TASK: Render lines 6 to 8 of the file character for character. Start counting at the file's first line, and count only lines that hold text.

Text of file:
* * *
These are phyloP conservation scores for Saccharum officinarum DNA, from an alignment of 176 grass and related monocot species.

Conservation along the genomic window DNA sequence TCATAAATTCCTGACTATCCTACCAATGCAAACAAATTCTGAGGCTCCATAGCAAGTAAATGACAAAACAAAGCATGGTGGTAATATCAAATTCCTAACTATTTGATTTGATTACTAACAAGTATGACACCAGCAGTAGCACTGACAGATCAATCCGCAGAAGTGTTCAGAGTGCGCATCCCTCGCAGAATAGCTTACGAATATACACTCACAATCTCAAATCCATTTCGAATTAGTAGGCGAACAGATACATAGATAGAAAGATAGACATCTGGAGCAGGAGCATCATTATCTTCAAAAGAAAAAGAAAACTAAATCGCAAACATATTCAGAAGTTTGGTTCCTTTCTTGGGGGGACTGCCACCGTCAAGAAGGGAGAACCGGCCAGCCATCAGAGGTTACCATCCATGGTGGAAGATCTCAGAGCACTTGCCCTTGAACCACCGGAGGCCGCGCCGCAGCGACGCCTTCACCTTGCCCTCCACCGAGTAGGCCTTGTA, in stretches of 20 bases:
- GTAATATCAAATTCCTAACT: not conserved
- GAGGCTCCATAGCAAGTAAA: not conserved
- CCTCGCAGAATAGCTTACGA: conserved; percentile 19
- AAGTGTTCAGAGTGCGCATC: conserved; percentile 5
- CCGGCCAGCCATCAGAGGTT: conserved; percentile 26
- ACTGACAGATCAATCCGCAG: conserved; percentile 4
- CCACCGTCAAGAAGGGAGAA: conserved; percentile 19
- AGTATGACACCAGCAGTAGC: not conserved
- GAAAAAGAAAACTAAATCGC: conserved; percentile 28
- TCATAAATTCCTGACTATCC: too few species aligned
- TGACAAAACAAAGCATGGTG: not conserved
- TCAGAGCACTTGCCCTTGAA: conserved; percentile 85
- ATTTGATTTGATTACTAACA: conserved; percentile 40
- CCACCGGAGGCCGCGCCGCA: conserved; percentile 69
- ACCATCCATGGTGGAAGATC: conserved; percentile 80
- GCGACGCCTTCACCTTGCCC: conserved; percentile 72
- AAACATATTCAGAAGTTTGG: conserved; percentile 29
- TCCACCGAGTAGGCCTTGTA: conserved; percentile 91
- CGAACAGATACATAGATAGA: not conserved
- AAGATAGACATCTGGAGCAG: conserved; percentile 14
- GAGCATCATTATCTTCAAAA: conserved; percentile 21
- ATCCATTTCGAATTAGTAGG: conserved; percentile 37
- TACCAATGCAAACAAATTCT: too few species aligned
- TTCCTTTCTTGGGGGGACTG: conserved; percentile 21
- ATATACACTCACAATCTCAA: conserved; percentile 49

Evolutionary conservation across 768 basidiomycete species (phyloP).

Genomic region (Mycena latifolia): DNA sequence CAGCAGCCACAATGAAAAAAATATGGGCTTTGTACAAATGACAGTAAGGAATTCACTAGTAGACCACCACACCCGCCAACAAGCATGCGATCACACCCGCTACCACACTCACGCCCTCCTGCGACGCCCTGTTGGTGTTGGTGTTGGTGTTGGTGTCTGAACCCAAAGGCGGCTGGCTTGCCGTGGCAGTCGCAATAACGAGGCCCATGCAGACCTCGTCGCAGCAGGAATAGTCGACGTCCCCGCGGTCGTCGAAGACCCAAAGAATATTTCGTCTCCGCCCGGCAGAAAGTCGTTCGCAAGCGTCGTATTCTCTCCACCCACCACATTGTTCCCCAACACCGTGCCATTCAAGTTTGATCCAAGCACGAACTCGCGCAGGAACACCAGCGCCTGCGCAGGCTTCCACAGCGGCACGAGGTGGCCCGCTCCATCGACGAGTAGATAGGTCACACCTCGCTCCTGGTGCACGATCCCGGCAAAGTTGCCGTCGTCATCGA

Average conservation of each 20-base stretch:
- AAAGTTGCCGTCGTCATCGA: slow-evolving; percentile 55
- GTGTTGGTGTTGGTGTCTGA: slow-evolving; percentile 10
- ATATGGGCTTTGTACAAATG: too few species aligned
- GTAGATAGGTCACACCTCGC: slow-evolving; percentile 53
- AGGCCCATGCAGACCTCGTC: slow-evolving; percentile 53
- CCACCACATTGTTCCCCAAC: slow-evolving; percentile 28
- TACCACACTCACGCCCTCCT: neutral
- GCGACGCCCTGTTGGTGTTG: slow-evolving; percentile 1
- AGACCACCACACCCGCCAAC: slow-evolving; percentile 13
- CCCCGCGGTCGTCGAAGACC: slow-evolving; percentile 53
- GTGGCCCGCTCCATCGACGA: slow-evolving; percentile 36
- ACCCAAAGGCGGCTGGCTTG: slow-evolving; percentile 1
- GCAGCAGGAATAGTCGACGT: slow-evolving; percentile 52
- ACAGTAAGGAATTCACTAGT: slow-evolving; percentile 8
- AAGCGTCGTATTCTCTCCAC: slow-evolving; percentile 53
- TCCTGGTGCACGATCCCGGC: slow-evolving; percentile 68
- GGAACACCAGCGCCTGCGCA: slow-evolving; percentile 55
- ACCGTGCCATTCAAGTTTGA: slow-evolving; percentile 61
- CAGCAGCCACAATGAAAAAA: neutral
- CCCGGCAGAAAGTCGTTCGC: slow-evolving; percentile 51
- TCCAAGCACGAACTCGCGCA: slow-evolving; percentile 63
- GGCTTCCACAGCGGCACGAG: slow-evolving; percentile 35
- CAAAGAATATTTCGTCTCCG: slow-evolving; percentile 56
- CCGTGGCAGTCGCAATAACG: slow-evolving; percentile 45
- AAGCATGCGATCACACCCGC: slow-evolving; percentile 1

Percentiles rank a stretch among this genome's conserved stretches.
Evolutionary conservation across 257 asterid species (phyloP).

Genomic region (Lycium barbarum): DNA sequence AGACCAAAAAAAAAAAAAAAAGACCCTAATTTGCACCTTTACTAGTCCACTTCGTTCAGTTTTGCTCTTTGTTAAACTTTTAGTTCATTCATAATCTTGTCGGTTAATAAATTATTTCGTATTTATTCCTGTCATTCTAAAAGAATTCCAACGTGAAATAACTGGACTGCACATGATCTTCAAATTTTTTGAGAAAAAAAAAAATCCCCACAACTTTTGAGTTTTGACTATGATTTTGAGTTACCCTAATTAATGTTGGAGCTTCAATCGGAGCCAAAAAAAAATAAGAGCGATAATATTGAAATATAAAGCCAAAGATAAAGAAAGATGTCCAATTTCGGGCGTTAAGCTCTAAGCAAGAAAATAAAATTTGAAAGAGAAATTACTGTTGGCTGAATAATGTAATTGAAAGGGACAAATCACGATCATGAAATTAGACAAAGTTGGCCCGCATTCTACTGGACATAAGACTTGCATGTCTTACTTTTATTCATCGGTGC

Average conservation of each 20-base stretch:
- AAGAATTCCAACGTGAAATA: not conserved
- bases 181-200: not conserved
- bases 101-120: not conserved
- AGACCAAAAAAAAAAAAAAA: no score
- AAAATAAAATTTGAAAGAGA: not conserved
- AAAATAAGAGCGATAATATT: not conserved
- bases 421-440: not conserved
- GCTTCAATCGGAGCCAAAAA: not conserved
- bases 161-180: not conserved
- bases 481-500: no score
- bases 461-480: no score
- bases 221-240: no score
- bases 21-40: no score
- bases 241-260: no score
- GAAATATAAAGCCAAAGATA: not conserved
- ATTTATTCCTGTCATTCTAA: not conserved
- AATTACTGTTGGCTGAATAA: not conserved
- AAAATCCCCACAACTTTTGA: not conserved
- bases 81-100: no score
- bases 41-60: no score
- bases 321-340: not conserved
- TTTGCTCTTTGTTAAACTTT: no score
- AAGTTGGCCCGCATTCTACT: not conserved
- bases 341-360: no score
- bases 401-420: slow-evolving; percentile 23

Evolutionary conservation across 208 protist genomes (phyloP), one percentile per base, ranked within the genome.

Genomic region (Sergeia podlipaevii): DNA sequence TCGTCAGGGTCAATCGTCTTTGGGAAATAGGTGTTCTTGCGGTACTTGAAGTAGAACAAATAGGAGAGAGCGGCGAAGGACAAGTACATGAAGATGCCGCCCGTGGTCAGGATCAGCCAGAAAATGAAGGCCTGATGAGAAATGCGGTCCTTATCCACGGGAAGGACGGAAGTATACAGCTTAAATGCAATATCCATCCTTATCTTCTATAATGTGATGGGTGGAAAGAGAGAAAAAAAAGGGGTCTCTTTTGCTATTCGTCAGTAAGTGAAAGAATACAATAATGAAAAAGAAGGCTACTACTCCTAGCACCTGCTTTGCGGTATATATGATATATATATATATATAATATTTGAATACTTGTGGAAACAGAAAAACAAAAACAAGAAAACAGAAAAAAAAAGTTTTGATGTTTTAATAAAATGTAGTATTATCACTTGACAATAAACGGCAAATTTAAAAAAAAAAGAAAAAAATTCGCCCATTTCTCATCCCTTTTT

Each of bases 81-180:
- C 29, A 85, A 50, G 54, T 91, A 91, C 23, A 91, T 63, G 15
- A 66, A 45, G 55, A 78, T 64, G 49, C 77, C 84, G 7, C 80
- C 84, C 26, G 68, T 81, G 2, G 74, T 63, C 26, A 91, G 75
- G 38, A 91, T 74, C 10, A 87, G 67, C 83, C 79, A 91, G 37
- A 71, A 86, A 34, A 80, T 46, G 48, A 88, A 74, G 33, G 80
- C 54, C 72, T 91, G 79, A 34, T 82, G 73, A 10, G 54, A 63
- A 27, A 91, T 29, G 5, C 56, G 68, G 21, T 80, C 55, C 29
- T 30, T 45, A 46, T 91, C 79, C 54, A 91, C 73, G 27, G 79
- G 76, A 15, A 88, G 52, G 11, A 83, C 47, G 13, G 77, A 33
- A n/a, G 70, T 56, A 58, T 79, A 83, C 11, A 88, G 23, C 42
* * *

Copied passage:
- AAGTGTTCAGAGTGCGCATC: conserved; percentile 5
- CCGGCCAGCCATCAGAGGTT: conserved; percentile 26
- ACTGACAGATCAATCCGCAG: conserved; percentile 4